Cheesy horror mixed with cute humor.  This was a fun read! These books always were creepy, humorous fun! The stories had a light scary edge to them, but nothing was age inappropriate. They were more cute than scary. I'm glad I took the time to read one. I may just read others when I need to lose myself in a fun, quick read. It was a nice way for me to unwind after work today!

And, as an aside, The Haunting Hour is really well done! It's a bit like a kid's version of Twilight Zone. Interesting, well done stories.....a bit of scare, but nothing too over the top.

Tuesday, May 10, 2016

REVIEW: Me Before You

Me Before You
Author: Jojo Moyes

I have to admit that I was hesitant to read this book. I usually avoid subjects that might be depressing, or overly emotional. I don't like to read books that leave me feeling traumatized at the finish. I read such good reviews of this book, however, that I pushed past my concerns and dove into reading without a backwards look.

Louisa lives a simple life before she meets Will Traynor. Will was paralyzed in an accident two years before, and requires a caregiver to help him with daily tasks. Louisa applies for the job, and is hired for a six month period even though she has no prior experience as a caregiver. At first, Will is sarcastic and angry. He doesn't want her there. But over time, they begin to form a friendship. Then Louisa discovers that she was hired only for six months because Will has announced to his family that at the end of that time he is going to travel to Switzerland to commit assisted suicide.

I am so glad I  pushed past my comfort zone and read this book. Once I started reading, I couldn't put the book down. The story just sucked me right in. I found myself sympathizing with nearly every character in the book, with the exception of Louisa's family. I could only imagine how Will felt, as his entire life changed after the accident that left him paralyzed. I felt real sympathy for Louisa who found herself caring for a man that was so broken, physically and emotionally, and her feelings of being trapped in a weird relationship with family members who seemingly keep her around only to help pay their bills. I could also identify with Will's family in their mixed feelings of sadness, anger, grief, disappointment and fear as they watch their loved one fade from being a strong, risk-taker to a broken, depressed, suicidal quadriplegic. The only characters I found myself detesting were Louisa's parents and her sister. I found their disrespect for her to be annoying, and her sister's use of single parenthood as an excuse for being a freeloader was just asinine. The only problem I had with Louisa was her absolute lack of backbone with her family. Louisa was quite a strong person in her dealing with Will early on in their relationship when he was being insulting, condescending and angry at her as she acted as his caregiver. But, in her dealings with her own family, that strength was just absent.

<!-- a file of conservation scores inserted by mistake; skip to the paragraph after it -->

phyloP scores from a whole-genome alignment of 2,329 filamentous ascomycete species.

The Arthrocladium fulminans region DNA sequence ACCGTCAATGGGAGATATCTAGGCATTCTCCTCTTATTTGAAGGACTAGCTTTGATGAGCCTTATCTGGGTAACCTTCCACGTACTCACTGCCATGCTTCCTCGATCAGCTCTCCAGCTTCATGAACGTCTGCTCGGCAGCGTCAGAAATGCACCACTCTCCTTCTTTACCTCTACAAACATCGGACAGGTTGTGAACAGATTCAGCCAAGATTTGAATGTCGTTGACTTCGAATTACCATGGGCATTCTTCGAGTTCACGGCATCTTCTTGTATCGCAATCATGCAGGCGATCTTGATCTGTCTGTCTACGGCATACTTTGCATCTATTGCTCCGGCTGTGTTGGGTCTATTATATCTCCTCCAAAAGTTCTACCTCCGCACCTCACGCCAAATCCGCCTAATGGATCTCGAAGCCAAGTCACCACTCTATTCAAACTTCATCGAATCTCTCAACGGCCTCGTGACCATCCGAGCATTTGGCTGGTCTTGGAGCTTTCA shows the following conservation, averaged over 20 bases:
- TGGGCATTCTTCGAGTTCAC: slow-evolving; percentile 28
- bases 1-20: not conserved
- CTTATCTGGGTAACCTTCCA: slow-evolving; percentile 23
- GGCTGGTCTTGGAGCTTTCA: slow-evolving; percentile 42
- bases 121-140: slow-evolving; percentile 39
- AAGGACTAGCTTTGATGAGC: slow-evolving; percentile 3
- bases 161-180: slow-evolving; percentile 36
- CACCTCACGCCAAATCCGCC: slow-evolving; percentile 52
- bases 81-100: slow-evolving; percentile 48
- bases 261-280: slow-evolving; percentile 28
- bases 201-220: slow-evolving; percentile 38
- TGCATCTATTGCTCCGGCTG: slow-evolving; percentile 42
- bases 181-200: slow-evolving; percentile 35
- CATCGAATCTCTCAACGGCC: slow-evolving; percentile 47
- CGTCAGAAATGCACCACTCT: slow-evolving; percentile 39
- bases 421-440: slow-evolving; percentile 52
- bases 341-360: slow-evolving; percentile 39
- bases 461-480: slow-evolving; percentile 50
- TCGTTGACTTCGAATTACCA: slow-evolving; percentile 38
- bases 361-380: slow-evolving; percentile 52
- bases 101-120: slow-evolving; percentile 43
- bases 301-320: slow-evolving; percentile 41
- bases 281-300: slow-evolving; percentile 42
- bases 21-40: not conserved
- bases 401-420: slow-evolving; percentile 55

I picked up this book knowing what the end was going to be, and recognizing that the plot line was going to be completely emotionally manipulative. The very synopsis of the plot should prepare any reader for what the final result is going to be. So, I refused to have any hope for a different outcome, and just enjoyed the story for the thought provoking value, not for the "love story'' or emotion of it. I can't fault the author, or the story, for playing the emotion card. It's not like it was a hidden surprise....anyone who reads even the shortest blurb about the topic of this novel should know it's going to be dark and there is no happy ending, just a bitter sweet, complex, emotional ride. It's not technically manipulation if the actions are totally purposeful with no attempt to soften or misrepresent things, right? This book is emotionally harsh....but that's the nature of this beast. If you are easily emotionally broken, this book is not for you. Period. Pass it by. Read something lighter. Something with sunshine and hope. I do think the Will character was stylized to fit the plot. Many quadriplegics lead fulfilling lives after being injured. It was a bit surprising to me that someone who was so strong before his accident would just utterly give up because of an injury, no matter how catastrophic. Or, that someone with his personality would drag his family and a woman he loves into decisions and circumstances that would be so emotionally painful for them. But, I would suppose that you never know how a strong person will react to having their lifestyle ripped away from them with no hope of regaining any of it. Some people react with greater strength, and others give up. In Will's case, I guess the changes were just too much. Hope fades with time when there is no chance of anything improving.